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Germanos III of Old Patras (1771-1826)

Monastery Agia Lavra, Germanos blessing the flag. Painting by Theodoros Vryzakis, 1865

Germanos III of Old Patras (Greek: Παλαιών Πατρών Γερμανός Γ', 1771-1826), born Georgios Gotzias, was an Orthodox Metropolitan of Patras.

Germanos was born in Dimitsana, northwestern Arcadia, Peloponnese. Before his consecration as Metropolitan of Patras by Patriarch Gregory V, he had served as a priest and Protosyngellus in Smyrna.

Greek Revolution

Tradition was that on March 25, 1821, Bishop Germanos blessed a Greek flag at the Monastery of Agia Lavra and proclaimed the national uprising against the Ottoman empire.[1][2][3] Another revolt of Greek War of Independence had also been declared on February 21 by Alexandros Ypsilantis in Iaşi.


  1. "Greek Independence Day.". Retrieved 2009-09-09. "The Greek revolt was precipitated on March 25, 1821, when Bishop Germanos of Patras raised the flag of revolution over the Monastery of Agia Lavra in the Peloponnese. The cry “Freedom or Death” became the motto of the revolution. The Greeks experienced early successes on the battlefield, including the capture of Athens in June 1822, but infighting ensued."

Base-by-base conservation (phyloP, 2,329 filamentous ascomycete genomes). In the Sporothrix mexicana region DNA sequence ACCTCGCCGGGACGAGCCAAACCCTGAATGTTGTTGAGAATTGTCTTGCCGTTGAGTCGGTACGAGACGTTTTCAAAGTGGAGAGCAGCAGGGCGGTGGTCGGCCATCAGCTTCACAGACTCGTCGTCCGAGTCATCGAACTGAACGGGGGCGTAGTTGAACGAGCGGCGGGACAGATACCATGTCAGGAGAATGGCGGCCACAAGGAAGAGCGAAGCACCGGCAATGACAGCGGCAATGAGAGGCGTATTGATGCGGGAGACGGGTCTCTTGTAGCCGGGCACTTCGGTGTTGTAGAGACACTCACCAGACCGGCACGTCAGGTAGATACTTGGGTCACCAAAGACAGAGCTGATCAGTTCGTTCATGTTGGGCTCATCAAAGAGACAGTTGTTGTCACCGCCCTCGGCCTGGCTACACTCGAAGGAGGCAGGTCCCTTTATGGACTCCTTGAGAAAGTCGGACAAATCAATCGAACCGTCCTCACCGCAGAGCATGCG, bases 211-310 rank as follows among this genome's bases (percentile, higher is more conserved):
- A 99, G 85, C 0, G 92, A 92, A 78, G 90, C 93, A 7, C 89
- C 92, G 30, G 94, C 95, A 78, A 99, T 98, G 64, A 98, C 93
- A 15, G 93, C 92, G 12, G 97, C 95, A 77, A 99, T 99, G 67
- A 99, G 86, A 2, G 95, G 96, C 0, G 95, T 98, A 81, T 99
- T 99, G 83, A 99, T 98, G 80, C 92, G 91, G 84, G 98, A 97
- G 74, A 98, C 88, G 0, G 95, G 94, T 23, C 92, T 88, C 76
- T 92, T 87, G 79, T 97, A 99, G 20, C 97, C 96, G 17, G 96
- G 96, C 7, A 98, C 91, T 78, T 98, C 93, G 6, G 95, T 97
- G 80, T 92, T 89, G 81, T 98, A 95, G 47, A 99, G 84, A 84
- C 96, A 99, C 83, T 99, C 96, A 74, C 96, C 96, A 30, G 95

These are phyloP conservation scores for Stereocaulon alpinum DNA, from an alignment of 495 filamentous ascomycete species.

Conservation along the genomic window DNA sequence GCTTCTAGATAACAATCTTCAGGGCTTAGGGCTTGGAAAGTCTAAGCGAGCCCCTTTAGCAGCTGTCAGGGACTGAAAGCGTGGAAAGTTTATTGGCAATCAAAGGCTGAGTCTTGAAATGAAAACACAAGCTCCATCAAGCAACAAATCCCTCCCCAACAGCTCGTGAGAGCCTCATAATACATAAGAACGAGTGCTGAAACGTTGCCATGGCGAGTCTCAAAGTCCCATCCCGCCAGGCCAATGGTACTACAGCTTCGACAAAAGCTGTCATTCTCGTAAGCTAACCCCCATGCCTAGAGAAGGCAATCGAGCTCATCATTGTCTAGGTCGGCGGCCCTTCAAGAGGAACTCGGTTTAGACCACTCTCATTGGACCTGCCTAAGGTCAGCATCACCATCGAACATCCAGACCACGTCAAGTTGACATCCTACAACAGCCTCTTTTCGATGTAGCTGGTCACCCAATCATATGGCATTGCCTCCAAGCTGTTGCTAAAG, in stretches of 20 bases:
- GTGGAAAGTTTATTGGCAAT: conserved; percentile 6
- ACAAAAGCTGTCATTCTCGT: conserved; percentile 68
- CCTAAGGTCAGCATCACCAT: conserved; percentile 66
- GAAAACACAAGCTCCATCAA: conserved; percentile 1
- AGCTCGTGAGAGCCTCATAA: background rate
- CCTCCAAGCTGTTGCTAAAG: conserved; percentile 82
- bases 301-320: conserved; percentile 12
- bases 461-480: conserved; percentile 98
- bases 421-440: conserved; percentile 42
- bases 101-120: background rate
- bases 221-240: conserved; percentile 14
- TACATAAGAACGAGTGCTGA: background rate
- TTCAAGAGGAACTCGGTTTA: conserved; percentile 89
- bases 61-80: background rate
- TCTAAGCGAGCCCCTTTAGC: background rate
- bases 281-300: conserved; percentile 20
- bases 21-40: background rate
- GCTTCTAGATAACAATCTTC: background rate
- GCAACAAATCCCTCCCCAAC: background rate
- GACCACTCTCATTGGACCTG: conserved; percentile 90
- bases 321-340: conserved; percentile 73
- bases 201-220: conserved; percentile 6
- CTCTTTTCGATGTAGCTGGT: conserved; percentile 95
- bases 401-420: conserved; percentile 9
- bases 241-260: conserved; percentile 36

2. Frazee, Charles A. (1969). The Orthodox Church and independent Greece, 1821-1852. CUP Archive. pp. 18–20. ISBN 0-521-07247-6. "On 25 March, Germanos gave the revolution its great symbol when he raised a banner with the cross on it at the monastery of Ayia Lavra." 
  3. McManners, John (2001). The Oxford illustrated history of Christianity. Oxford University Press. pp. 521–524. ISBN 0-19-285439-9. "The Greek uprising and the church. Bishop Germanos of old Patras blesses the Greek banner at the outset of the national revolt against the Turks on 25 March 1821. The solemnity of the scene was enhanced two decades later in this painting by T. Vryzakis….The fact that one of the Greek bishops, Germanos of Old Patras, had enthusiastically blessed the Greek uprising at the onset (25 March 1821) and had thereby helped to unleash a holy war, was not to gain the church a satisfactory, let alone a dominant, role in the new order of things." 

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